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Back to School with ADHD

September 13-20 is Attention Deficit Hyperactivity Disorder (ADHD) Awareness Week. When I mentioned this to the mother of a child with attention problems, she laughed. "I wish I only had to think about ADHD one week a year," she said. "For us, it's a year-round concern. I guess this refers to when it's uppermost in our minds because of starting school."

I agreed. More than any other time, September's when we parents of kids with ADHD establish the accommodations necessary for our children to survive and thrive in school. In truth, however, our efforts continue all year long. As the parent of a child with ADHD, you can help your youngster transition comfortably and successfully into a new school year by asking yourself these four questions:

  • What new people or routines will my child encounter this year?
  • How can I prepare my child to do well in each setting?
  • How can I help the adults in each setting deal effectively with my child?
  • What can I do at home to support my child's educational goals?

In answering these questions, here are some suggestions.

Ten ways to help make school great this year for your ADHD child:

1. Meet the teacher(s) as early in the school year as possible. Establish yourself as the child's advocate who has your youngster's interests at heart and is willing to cooperate for the best academic experience. Mention previous classroom accommodations and techniques that worked. Even if your youngster has an individualized education plan or 504 plan, don't hesitate to mention the highlights. This helps teachers use effective strategies from day one, even if they haven't had time yet to sort through documentation.

2. Exchange email addresses and phone numbers with the teacher, and establish preferred contact times. Whether your contact is daily, weekly, or monthly, it is best to check in regularly, even when things seem to be going well. This allows you to smooth out bumps on the path before they become roadblocks.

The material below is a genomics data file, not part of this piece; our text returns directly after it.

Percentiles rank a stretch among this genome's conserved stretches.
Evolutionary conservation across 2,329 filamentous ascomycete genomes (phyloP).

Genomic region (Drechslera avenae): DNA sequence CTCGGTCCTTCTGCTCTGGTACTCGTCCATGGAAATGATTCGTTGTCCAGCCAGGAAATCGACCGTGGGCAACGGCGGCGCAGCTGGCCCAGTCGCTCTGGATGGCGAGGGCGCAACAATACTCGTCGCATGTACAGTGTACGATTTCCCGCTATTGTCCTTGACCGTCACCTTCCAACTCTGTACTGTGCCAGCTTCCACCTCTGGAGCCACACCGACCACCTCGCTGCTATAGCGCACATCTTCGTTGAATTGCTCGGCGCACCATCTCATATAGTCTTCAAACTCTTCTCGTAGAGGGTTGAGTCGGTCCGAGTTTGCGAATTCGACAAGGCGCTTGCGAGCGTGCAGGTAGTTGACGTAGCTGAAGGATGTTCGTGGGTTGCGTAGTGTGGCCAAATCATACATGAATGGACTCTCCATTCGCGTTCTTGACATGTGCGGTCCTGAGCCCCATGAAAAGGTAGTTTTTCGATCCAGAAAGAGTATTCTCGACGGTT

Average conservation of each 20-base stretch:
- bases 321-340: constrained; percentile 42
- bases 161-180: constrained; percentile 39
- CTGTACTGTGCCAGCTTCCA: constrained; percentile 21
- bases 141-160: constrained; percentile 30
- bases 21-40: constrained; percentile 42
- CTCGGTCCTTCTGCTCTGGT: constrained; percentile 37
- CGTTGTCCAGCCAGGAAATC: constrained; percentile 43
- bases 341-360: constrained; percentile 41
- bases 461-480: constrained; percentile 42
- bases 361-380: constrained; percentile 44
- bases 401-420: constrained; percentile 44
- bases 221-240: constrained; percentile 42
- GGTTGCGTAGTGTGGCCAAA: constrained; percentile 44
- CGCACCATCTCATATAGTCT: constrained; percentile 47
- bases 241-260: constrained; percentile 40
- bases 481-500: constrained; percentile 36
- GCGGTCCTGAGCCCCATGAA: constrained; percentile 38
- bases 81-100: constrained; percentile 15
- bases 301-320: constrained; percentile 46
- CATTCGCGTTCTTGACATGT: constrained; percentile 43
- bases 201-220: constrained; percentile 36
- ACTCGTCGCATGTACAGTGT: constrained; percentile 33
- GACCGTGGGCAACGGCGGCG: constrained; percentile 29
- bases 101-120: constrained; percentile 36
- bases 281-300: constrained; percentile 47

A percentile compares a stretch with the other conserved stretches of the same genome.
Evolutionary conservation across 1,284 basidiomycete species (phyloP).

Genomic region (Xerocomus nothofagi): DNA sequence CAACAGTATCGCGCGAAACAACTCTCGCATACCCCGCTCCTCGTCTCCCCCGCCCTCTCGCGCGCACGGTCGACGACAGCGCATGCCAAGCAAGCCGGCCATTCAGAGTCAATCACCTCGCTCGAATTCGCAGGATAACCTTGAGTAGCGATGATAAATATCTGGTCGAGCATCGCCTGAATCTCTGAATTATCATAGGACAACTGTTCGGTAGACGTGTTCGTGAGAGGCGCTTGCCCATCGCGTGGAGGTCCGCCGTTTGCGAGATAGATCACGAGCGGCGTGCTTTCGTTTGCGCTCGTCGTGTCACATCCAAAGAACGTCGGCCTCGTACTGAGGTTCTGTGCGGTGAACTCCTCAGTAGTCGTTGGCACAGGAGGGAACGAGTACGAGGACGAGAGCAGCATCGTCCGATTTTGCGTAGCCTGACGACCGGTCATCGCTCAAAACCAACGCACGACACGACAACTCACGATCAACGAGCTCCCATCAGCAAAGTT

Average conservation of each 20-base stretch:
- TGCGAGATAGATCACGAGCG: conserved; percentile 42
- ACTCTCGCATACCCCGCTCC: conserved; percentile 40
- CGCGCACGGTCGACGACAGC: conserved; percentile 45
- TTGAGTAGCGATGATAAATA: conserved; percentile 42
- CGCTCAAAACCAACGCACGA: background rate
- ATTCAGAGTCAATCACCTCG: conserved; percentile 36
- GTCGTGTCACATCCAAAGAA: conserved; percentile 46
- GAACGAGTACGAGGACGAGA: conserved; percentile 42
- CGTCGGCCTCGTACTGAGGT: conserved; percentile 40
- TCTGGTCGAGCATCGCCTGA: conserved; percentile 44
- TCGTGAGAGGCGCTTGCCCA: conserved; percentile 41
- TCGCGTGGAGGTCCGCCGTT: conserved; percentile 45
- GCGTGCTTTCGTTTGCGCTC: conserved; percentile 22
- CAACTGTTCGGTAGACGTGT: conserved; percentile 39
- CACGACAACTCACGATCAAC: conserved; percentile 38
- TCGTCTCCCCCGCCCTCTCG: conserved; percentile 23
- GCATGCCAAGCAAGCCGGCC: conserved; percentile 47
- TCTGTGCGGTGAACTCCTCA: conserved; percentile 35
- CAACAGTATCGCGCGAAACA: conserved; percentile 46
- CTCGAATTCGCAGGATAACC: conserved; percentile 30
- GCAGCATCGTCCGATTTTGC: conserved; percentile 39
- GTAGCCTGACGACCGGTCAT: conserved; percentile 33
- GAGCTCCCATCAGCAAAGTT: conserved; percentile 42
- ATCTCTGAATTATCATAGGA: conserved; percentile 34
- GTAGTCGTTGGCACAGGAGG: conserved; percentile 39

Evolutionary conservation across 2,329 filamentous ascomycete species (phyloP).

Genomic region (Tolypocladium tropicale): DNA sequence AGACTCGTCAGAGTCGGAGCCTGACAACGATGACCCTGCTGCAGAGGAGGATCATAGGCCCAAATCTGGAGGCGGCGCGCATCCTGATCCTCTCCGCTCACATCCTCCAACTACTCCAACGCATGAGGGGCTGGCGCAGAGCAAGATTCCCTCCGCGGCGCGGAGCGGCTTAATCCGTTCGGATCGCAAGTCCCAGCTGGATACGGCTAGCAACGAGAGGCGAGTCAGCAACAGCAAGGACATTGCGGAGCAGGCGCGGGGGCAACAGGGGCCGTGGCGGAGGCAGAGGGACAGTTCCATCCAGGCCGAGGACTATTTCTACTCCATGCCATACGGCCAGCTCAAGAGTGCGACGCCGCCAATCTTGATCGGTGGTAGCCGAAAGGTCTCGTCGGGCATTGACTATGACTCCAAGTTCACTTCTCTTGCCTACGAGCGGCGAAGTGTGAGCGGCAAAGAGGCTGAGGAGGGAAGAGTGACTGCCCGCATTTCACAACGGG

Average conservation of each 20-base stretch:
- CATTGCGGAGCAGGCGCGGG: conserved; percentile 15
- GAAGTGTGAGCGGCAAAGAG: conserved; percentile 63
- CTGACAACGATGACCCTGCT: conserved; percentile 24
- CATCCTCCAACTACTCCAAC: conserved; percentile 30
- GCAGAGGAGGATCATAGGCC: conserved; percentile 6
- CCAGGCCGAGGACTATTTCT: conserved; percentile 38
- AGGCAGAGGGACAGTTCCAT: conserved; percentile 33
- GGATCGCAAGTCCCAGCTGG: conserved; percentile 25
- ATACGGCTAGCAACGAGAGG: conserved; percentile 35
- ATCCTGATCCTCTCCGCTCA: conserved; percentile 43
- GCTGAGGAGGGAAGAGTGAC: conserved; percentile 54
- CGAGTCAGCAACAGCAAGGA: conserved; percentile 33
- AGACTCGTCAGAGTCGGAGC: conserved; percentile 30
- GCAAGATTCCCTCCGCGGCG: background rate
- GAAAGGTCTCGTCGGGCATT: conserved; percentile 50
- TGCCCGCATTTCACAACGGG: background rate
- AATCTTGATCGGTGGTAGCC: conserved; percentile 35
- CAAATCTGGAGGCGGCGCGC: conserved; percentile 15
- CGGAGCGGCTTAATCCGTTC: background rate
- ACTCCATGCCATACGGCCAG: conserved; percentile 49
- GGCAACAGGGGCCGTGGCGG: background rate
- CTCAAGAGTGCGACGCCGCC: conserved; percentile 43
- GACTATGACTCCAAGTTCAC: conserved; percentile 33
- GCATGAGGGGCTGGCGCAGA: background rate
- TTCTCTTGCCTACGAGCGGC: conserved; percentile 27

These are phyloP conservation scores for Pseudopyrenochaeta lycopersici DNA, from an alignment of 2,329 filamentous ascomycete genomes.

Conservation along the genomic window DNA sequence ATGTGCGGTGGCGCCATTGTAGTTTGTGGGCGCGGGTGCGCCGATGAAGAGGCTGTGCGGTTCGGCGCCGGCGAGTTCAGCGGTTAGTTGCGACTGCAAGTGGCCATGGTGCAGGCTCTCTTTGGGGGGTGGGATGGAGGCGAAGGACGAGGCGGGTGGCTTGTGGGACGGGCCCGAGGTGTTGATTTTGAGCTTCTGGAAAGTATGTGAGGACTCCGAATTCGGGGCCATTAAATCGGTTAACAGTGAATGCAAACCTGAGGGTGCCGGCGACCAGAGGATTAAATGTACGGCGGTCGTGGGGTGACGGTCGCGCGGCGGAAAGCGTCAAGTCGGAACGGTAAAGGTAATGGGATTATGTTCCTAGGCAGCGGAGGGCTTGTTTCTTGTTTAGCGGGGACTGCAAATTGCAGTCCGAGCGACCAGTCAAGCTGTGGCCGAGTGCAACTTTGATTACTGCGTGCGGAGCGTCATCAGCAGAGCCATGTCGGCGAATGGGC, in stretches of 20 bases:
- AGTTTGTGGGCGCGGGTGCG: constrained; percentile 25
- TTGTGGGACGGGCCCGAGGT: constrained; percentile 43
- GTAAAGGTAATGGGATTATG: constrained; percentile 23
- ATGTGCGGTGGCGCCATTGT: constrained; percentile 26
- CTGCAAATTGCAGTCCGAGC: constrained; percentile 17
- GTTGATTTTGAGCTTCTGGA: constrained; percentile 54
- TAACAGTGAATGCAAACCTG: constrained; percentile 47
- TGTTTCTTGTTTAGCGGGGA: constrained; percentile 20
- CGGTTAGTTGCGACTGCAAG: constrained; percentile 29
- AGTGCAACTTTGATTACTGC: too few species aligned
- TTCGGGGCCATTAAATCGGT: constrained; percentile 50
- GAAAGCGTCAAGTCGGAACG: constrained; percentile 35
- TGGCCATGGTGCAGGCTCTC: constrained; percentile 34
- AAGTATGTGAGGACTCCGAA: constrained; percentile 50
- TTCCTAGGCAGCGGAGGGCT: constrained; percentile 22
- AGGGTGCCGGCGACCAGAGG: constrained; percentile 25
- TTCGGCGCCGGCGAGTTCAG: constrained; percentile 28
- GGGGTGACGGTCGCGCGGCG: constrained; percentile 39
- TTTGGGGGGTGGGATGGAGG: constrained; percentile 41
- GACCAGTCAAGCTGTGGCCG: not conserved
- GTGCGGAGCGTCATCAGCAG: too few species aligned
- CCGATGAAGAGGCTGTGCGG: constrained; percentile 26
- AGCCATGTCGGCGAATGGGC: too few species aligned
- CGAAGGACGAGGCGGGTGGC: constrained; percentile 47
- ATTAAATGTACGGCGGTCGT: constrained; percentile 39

3. Give your child something to boost his confidence such as a popular new item of clothing, encouraging notes from home in his lunch, or a worry stone. For older kids, a motivational bookmark or a special photo may prompt a smile.

4. Know your school's processes for getting help for children who are having difficulties in school. Does the teacher or school do academic screening? When the screening process identifies children as having difficulties, who provides the services? Once interventions are in place, how long before the child's progress is re-checked? What methods are used for monitoring progress?

5. If your child takes medication for ADHD, notify the teacher and the nurse. Make sure that your child knows when and where to go for his daily dosage. When starting meds or changing doses, be sure to let the school know. Have a clear conversation with your youngster about if and how to explain to others why he takes meds.

6. If you have after-school childcare, make sure your child knows how to get there and is familiar with the surroundings. Visit the childcare facility with your youngster before his first official day there and let the staff know of ADHD issues and any medications.

7. Think of ways to form bonds with classmates -- parties, trips to a playground, or walking to the bus stop. Make your home inviting to other children. When your youngster socializes at home, you can monitor any ADHD problems and help when needed.

8. Minimize distractions at home so that you can focus on your child's adjustment to school. Be pro-active about scheduling physicals, buying school supplies, and getting prescriptions refilled. For the first few weeks of school, cut down on non-academic disruptions like visiting relatives, shopping, major cleaning projects, remodeling, and visits to the vet.

9. Establish a school-year routine. Make a list of no more than five things that your child must do each day after school, such as reviewing with you what's in his backpack, doing his homework, and returning his completed homework to the backpack. When kids are prepared, they become confident and free to focus their attention on doing their best.

10. Make sure that your child gets enough sleep. If she takes stimulant medication, you may need to adjust the timing of the dosage so that she can relax at night. Other helpful bedtime routines may include story time, relaxing music, a foot rub, and special blankets, pillows, or stuffed animals.

If you suspect your child has ADHD, or other learning difficulties, make sure to address it immediately. See #4 above and be proactive. I'm not making any promises. But if you attend to these ten issues by the end of ADHD Awareness Week, you may enjoy a day, even a season, when ADHD is not front and center on the refrigerator of your mind.


Jeanne Gehret is the parent of a child with ADHD and author of three picture books that comprise The Coping Series from Verbal Images Press. Eagle Eyes includes a song for getting ready for school and other coping mechanisms that Ben uses after he's diagnosed with ADHD.  Houdini's Gift shows Ben using a reward chart as motivation to complete his daily responsibilities. The Don't-give-up Kid describes the invention created by very creative boy while he discovers and copes with his dyslexia. For more on these books, see ksblinks.com. To learn about ADHD Awareness Week, see chadd.org.

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